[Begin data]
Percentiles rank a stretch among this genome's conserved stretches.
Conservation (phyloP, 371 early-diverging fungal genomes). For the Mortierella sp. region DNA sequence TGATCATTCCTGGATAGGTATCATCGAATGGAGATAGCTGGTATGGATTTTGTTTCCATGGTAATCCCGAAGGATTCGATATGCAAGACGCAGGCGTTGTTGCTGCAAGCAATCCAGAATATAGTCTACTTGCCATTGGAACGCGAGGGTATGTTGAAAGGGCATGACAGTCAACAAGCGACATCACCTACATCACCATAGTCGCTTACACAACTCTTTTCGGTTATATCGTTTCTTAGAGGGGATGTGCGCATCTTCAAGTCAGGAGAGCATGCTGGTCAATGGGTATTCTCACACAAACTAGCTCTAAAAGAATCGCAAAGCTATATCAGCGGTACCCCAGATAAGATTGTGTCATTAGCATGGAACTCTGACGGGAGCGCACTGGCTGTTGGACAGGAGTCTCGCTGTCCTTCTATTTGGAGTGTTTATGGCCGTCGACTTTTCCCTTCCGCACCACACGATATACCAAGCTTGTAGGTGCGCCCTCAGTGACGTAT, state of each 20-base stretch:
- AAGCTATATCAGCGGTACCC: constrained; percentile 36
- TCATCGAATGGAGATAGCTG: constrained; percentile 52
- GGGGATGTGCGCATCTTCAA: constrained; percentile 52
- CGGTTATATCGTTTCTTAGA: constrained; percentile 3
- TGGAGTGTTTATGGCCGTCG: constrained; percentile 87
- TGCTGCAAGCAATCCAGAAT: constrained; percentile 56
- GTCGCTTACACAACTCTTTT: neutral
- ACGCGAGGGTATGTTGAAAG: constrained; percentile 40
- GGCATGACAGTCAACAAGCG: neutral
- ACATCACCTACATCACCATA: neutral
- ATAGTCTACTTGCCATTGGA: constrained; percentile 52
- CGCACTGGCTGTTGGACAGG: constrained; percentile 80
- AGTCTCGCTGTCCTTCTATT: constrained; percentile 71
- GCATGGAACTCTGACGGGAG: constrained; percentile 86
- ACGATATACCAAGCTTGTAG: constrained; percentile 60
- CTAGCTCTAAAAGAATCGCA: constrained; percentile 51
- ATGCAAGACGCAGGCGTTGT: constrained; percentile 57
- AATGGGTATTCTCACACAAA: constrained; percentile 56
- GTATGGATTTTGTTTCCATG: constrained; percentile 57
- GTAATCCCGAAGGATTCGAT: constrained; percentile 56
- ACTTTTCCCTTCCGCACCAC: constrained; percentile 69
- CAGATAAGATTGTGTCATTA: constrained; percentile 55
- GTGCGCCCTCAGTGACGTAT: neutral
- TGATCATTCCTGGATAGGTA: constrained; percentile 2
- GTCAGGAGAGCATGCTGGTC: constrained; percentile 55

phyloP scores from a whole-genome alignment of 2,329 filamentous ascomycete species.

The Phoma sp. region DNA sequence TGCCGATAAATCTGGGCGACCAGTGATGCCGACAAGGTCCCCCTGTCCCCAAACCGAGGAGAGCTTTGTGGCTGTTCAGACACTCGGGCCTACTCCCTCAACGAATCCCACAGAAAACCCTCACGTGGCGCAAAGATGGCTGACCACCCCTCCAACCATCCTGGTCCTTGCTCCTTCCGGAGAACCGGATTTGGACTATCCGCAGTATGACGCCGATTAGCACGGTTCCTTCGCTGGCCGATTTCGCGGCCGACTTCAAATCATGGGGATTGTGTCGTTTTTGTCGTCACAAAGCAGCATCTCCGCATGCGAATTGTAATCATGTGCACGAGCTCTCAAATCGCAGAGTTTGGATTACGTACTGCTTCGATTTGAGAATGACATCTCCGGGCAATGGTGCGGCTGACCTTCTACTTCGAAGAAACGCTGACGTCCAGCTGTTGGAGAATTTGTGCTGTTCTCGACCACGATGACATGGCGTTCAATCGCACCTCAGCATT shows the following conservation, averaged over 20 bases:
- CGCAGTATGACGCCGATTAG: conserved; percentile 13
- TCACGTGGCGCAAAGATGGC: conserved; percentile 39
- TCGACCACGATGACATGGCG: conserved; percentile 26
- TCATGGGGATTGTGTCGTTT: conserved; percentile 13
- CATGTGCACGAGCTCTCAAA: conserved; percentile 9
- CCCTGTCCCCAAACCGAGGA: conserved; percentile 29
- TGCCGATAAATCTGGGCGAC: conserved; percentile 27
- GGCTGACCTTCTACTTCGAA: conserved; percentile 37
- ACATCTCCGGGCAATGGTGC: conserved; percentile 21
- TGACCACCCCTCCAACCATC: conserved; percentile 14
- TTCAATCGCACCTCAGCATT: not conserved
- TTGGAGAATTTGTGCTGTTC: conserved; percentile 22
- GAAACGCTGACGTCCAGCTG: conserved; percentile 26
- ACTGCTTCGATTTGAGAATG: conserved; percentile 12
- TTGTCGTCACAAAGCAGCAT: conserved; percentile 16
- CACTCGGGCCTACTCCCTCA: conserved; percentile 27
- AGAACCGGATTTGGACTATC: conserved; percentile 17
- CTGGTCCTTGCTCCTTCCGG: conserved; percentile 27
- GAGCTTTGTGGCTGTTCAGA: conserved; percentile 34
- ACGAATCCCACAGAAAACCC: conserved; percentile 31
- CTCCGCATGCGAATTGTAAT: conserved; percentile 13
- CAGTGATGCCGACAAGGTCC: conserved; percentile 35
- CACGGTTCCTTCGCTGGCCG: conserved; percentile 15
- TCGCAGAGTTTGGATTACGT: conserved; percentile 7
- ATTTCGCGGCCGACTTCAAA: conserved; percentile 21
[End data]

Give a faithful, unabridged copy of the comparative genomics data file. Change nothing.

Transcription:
Percentiles rank a stretch among this genome's conserved stretches.
Conservation (phyloP, 371 early-diverging fungal genomes). For the Mortierella sp. region DNA sequence TGATCATTCCTGGATAGGTATCATCGAATGGAGATAGCTGGTATGGATTTTGTTTCCATGGTAATCCCGAAGGATTCGATATGCAAGACGCAGGCGTTGTTGCTGCAAGCAATCCAGAATATAGTCTACTTGCCATTGGAACGCGAGGGTATGTTGAAAGGGCATGACAGTCAACAAGCGACATCACCTACATCACCATAGTCGCTTACACAACTCTTTTCGGTTATATCGTTTCTTAGAGGGGATGTGCGCATCTTCAAGTCAGGAGAGCATGCTGGTCAATGGGTATTCTCACACAAACTAGCTCTAAAAGAATCGCAAAGCTATATCAGCGGTACCCCAGATAAGATTGTGTCATTAGCATGGAACTCTGACGGGAGCGCACTGGCTGTTGGACAGGAGTCTCGCTGTCCTTCTATTTGGAGTGTTTATGGCCGTCGACTTTTCCCTTCCGCACCACACGATATACCAAGCTTGTAGGTGCGCCCTCAGTGACGTAT, state of each 20-base stretch:
- AAGCTATATCAGCGGTACCC: constrained; percentile 36
- TCATCGAATGGAGATAGCTG: constrained; percentile 52
- GGGGATGTGCGCATCTTCAA: constrained; percentile 52
- CGGTTATATCGTTTCTTAGA: constrained; percentile 3
- TGGAGTGTTTATGGCCGTCG: constrained; percentile 87
- TGCTGCAAGCAATCCAGAAT: constrained; percentile 56
- GTCGCTTACACAACTCTTTT: neutral
- ACGCGAGGGTATGTTGAAAG: constrained; percentile 40
- GGCATGACAGTCAACAAGCG: neutral
- ACATCACCTACATCACCATA: neutral
- ATAGTCTACTTGCCATTGGA: constrained; percentile 52
- CGCACTGGCTGTTGGACAGG: constrained; percentile 80
- AGTCTCGCTGTCCTTCTATT: constrained; percentile 71
- GCATGGAACTCTGACGGGAG: constrained; percentile 86
- ACGATATACCAAGCTTGTAG: constrained; percentile 60
- CTAGCTCTAAAAGAATCGCA: constrained; percentile 51
- ATGCAAGACGCAGGCGTTGT: constrained; percentile 57
- AATGGGTATTCTCACACAAA: constrained; percentile 56
- GTATGGATTTTGTTTCCATG: constrained; percentile 57
- GTAATCCCGAAGGATTCGAT: constrained; percentile 56
- ACTTTTCCCTTCCGCACCAC: constrained; percentile 69
- CAGATAAGATTGTGTCATTA: constrained; percentile 55
- GTGCGCCCTCAGTGACGTAT: neutral
- TGATCATTCCTGGATAGGTA: constrained; percentile 2
- GTCAGGAGAGCATGCTGGTC: constrained; percentile 55

phyloP scores from a whole-genome alignment of 2,329 filamentous ascomycete species.

The Phoma sp. region DNA sequence TGCCGATAAATCTGGGCGACCAGTGATGCCGACAAGGTCCCCCTGTCCCCAAACCGAGGAGAGCTTTGTGGCTGTTCAGACACTCGGGCCTACTCCCTCAACGAATCCCACAGAAAACCCTCACGTGGCGCAAAGATGGCTGACCACCCCTCCAACCATCCTGGTCCTTGCTCCTTCCGGAGAACCGGATTTGGACTATCCGCAGTATGACGCCGATTAGCACGGTTCCTTCGCTGGCCGATTTCGCGGCCGACTTCAAATCATGGGGATTGTGTCGTTTTTGTCGTCACAAAGCAGCATCTCCGCATGCGAATTGTAATCATGTGCACGAGCTCTCAAATCGCAGAGTTTGGATTACGTACTGCTTCGATTTGAGAATGACATCTCCGGGCAATGGTGCGGCTGACCTTCTACTTCGAAGAAACGCTGACGTCCAGCTGTTGGAGAATTTGTGCTGTTCTCGACCACGATGACATGGCGTTCAATCGCACCTCAGCATT shows the following conservation, averaged over 20 bases:
- CGCAGTATGACGCCGATTAG: conserved; percentile 13
- TCACGTGGCGCAAAGATGGC: conserved; percentile 39
- TCGACCACGATGACATGGCG: conserved; percentile 26
- TCATGGGGATTGTGTCGTTT: conserved; percentile 13
- CATGTGCACGAGCTCTCAAA: conserved; percentile 9
- CCCTGTCCCCAAACCGAGGA: conserved; percentile 29
- TGCCGATAAATCTGGGCGAC: conserved; percentile 27
- GGCTGACCTTCTACTTCGAA: conserved; percentile 37
- ACATCTCCGGGCAATGGTGC: conserved; percentile 21
- TGACCACCCCTCCAACCATC: conserved; percentile 14
- TTCAATCGCACCTCAGCATT: not conserved
- TTGGAGAATTTGTGCTGTTC: conserved; percentile 22
- GAAACGCTGACGTCCAGCTG: conserved; percentile 26
- ACTGCTTCGATTTGAGAATG: conserved; percentile 12
- TTGTCGTCACAAAGCAGCAT: conserved; percentile 16
- CACTCGGGCCTACTCCCTCA: conserved; percentile 27
- AGAACCGGATTTGGACTATC: conserved; percentile 17
- CTGGTCCTTGCTCCTTCCGG: conserved; percentile 27
- GAGCTTTGTGGCTGTTCAGA: conserved; percentile 34
- ACGAATCCCACAGAAAACCC: conserved; percentile 31
- CTCCGCATGCGAATTGTAAT: conserved; percentile 13
- CAGTGATGCCGACAAGGTCC: conserved; percentile 35
- CACGGTTCCTTCGCTGGCCG: conserved; percentile 15
- TCGCAGAGTTTGGATTACGT: conserved; percentile 7
- ATTTCGCGGCCGACTTCAAA: conserved; percentile 21